Less information from DVLA?
Earlier this year David Worthington contributed an article on the useful information a vehicle owner could obtain from the DVLA using the V888 procedure but in October 2017 we heard that had changed. Less information was now available from a V888 enquiry. Now two more cases of a reduced information release have appeared. Keith Belcher has found an MOT history check reveals less information and a case was reported in the Times yesterday. Is DVLA changing its policies regarding information release?

V888 data release article in January 2017. More

V888 data release update article on 20th October 2017. More

DVLA Policy paper. Release of information from DVLA's registers - INF266. More

DVLA document "Giving people information from our vehicle record - mis54 August 2017". More

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MOT history check made on 5th October 2017
The information revealed by an MOT history check on the GOV.UK website seems to have changed because until very recently the check would show the test location for each MOT test together with the date of the test and mileage plus the expiry date. Now the name and address of the test location are no longer revealed. Knowing the MOT test location was useful guide to where the car had been located - for example on the coast with salty air.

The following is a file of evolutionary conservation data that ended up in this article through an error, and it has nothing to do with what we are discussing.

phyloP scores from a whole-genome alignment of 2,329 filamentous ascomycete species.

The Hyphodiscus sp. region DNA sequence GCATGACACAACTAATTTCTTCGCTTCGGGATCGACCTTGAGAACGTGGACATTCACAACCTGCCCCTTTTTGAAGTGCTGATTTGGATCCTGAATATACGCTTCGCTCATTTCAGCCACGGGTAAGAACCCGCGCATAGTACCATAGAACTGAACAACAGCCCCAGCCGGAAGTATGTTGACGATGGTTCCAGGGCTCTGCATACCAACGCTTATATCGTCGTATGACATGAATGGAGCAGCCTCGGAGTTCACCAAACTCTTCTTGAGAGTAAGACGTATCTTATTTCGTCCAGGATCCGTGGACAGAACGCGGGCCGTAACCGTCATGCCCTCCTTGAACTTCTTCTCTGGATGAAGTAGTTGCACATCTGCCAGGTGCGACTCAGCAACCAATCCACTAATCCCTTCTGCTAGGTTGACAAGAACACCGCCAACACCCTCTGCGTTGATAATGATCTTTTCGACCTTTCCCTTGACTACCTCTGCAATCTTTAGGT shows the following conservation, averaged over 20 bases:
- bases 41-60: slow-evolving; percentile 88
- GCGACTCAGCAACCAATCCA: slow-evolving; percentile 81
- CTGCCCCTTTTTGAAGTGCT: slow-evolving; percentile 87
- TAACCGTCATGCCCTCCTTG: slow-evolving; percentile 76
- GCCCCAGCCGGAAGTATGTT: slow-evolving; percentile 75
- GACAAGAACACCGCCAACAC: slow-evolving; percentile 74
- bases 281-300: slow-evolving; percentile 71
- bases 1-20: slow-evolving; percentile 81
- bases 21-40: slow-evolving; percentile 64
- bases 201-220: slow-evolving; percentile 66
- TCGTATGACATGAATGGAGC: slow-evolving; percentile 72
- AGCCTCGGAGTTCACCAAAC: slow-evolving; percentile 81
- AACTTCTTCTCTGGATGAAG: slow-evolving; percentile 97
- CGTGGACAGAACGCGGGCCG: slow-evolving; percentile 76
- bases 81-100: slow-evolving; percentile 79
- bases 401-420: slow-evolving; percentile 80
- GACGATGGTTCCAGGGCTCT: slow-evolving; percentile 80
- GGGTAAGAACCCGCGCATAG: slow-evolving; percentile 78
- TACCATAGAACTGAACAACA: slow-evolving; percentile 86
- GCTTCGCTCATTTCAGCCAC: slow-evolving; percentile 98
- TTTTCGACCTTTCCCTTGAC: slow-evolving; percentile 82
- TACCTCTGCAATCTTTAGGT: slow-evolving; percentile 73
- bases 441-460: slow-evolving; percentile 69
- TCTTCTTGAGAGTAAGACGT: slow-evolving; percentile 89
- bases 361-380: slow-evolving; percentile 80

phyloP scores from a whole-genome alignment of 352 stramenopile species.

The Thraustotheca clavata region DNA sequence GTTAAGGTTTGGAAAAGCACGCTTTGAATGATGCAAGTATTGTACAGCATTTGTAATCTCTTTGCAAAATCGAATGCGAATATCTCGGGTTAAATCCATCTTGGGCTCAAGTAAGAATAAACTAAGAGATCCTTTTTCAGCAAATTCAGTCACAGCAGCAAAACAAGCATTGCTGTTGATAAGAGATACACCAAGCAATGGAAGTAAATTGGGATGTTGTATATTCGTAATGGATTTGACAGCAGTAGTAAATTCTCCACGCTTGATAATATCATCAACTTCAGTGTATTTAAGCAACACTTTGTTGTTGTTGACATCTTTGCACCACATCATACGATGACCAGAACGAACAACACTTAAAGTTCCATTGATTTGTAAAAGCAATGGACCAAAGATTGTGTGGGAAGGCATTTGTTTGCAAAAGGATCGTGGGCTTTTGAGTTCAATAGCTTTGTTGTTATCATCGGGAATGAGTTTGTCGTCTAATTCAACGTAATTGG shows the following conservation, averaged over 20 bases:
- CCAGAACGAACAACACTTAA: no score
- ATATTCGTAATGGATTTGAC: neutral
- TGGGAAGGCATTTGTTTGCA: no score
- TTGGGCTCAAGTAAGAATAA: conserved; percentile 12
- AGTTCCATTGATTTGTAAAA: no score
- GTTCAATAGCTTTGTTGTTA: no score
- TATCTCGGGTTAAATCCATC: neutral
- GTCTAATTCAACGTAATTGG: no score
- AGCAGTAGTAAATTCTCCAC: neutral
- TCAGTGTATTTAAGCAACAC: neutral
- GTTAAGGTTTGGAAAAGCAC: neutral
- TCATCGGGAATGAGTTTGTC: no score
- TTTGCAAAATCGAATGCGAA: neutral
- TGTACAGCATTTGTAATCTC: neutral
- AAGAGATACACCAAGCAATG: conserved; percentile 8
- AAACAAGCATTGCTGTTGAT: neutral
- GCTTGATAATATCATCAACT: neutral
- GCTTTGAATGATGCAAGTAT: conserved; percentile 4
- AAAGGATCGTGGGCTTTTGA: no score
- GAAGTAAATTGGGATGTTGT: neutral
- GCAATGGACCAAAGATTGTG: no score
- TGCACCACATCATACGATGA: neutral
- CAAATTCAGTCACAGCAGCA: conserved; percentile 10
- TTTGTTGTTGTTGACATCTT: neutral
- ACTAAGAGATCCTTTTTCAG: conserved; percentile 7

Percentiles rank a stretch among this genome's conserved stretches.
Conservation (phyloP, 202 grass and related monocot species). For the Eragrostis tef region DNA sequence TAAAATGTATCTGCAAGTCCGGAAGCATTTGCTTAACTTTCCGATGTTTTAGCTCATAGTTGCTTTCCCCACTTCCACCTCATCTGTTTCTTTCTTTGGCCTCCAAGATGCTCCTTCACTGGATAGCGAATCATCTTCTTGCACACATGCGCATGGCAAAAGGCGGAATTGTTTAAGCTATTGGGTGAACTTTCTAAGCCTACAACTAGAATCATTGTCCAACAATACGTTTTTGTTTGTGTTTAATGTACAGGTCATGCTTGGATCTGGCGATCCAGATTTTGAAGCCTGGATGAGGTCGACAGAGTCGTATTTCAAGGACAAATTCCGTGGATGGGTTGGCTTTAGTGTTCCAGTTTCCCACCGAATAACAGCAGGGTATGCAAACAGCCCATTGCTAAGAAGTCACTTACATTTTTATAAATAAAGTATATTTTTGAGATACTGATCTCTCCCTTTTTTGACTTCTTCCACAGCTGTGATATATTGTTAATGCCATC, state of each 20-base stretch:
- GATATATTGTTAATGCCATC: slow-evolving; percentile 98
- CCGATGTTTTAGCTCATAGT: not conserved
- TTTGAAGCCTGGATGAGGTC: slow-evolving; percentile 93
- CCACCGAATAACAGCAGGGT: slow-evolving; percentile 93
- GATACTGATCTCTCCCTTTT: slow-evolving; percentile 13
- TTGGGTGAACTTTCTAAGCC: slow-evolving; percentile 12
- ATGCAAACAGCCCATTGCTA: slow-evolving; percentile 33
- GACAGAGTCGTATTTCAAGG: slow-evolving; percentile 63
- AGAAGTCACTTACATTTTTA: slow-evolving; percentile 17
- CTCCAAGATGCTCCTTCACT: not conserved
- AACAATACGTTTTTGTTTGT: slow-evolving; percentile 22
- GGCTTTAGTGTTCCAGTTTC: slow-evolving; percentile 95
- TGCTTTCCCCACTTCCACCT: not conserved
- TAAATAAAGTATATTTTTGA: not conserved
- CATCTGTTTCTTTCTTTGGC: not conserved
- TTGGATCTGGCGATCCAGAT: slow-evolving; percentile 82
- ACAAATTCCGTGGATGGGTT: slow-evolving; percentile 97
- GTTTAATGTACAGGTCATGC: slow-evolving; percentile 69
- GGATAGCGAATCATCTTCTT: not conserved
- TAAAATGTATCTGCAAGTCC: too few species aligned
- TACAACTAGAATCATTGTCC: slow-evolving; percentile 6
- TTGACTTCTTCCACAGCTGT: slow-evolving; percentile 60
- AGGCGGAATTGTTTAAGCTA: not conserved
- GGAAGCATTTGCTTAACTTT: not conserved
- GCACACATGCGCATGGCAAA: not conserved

MOT history check made on 24th November 2017
DVLA staff refuse to identify fly-tipper
An item in the Times newspaper on Thursday 23rd November 2017 reported how " a fly-tipper" who dumped rubbish on a farm in Devon has escaped punishment after the DVLA refused to reveal his details on data protection grounds." The article added "staff from the local council have led prosecutions against a range of culprits but said they have had to close this case when the DVLA refused to help."

"A spokeswoman for the DVLA said: "We have to ensure the release of information is lawful. When there is sufficient evidence to tie fly-tipping to a vehicle, we can supply that information and in the vast majority of cases when a local authority requests information, we are able to release it."" In this case there was an interesting way the local council were able to trace the car through a receipt found in the rubbish and then traced through security video. See a copy of the full Times article here.